Deck the Halls (PG) There’s a rumor that at one point in its creation Deck the Halls contained an original idea. But the producers were so outraged by this affront to their commercial sensibilities that the idea was surgically excised and the perpetrator summarily executed. Yes, this witless drivel-fest is that bad. It’s actually worse than that bad, because Deck the Halls manages the not inconsiderable feat of making both Danny DeVito and Matthew Broderick painfully unfunny in the process of spreading prefab “Christmas cheer” for 95 minutes. It’s a box of Christmas movie clichés wrapped in tired slapstick and tied up with a bow made of trite lessons about the “true meaning of Christmas,” with less depth and appeal than a holiday display at Wal-Mart. —Ken Hanke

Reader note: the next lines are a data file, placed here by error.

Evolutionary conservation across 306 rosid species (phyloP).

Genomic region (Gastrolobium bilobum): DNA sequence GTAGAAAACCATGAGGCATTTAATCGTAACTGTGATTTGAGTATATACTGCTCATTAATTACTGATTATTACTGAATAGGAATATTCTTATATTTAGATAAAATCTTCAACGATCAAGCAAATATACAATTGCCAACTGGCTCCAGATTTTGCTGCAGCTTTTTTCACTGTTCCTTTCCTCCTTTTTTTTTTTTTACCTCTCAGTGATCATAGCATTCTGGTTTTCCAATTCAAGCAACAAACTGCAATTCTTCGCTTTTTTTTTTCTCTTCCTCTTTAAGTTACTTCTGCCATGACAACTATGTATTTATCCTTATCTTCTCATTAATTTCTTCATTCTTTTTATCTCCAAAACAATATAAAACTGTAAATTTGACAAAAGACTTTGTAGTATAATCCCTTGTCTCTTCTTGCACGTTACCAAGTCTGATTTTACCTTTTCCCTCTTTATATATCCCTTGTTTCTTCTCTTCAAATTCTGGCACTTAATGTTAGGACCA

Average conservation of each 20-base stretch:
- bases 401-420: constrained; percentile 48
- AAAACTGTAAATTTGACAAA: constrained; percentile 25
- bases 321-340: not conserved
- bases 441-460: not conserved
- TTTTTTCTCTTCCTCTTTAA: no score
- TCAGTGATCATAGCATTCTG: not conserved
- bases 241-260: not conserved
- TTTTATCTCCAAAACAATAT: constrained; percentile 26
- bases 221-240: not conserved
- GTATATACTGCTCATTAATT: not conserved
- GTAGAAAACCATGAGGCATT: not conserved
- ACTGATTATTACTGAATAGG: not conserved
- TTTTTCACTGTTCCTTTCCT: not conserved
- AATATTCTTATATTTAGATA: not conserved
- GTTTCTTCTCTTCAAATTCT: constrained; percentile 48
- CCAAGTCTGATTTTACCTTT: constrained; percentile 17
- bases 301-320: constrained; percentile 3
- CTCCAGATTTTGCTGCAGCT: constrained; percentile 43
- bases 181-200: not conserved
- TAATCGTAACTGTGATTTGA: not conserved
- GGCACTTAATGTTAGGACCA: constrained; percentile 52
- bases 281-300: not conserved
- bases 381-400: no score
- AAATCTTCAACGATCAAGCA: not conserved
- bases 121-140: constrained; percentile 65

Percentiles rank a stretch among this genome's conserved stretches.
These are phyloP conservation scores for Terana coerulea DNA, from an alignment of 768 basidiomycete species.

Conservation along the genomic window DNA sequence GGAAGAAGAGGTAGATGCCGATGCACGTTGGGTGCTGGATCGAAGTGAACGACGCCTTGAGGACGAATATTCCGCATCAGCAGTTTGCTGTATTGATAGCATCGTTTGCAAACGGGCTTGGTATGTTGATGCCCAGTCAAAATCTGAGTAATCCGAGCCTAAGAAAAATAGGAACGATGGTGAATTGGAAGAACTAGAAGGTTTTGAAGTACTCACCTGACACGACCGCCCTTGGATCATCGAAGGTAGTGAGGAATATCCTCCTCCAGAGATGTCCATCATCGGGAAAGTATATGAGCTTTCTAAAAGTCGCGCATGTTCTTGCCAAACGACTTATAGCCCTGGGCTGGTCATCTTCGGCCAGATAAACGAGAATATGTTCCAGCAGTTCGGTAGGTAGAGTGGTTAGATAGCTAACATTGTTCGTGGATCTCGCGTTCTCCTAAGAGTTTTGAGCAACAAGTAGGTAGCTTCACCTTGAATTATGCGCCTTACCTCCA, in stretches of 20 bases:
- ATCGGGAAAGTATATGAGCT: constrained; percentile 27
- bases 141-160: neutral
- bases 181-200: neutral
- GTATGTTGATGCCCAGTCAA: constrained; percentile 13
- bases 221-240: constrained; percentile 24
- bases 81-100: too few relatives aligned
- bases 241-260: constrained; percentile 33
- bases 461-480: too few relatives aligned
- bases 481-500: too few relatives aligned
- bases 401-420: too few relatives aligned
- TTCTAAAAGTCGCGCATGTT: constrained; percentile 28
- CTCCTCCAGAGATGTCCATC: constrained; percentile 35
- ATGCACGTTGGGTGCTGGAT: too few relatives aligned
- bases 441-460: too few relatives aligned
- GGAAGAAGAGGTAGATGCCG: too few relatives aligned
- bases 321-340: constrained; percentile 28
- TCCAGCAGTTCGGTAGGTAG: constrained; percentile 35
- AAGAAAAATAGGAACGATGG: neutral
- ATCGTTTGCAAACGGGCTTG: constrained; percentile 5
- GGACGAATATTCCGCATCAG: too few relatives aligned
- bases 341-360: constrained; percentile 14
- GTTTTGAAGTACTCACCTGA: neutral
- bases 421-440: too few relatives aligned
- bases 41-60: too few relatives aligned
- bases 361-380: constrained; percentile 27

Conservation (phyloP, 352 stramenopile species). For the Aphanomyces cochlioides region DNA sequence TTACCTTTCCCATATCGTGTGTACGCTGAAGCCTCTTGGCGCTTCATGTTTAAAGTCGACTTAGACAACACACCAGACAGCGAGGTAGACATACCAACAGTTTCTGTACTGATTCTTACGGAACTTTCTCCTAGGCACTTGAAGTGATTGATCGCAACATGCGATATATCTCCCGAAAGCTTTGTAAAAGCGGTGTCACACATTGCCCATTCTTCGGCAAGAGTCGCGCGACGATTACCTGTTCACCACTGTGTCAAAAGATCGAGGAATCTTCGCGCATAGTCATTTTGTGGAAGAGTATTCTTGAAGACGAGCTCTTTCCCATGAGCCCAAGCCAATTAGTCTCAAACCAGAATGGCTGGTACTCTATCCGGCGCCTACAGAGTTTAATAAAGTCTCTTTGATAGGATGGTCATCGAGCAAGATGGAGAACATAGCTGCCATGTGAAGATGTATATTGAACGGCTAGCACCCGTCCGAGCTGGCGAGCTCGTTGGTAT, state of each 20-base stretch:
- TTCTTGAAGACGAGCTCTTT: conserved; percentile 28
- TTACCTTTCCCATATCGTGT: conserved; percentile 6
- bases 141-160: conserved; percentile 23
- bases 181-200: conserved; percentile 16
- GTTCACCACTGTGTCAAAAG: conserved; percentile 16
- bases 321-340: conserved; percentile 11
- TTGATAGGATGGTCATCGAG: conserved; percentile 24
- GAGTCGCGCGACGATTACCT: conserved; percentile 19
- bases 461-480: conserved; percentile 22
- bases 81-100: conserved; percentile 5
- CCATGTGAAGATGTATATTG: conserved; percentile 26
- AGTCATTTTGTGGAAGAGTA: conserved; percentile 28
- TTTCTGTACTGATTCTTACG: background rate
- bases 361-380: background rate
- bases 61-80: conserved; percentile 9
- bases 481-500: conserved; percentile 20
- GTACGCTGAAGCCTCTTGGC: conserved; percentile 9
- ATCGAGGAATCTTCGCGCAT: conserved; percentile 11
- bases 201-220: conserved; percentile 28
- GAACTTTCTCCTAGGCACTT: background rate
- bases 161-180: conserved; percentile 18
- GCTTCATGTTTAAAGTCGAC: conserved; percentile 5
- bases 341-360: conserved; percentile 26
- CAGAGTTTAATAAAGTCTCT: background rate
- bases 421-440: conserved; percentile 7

Déjà Vu (PG-13) Any Tony Scott movie with Denzel Washington playing an ATF agent who travels back in time to save a dead woman he’s fallen in love with is going to work better if you don’t think too hard about it. The time travel aspect is, however, inventive and even makes a degree of sense — at least till the very end when the movie cheats to get itself out of a corner. Some of its more outrageous moments are highly dubious. But let’s face facts, Déjà Vu wasn’t meant for heavy thinking; it’s simply designed as an entertainment. On that level, it’s hard to fault. The level of excitement, the aforementioned cleverness, the nicely sketched-in characterizations all combine to make it work more often than it doesn’t. —Ken Hanke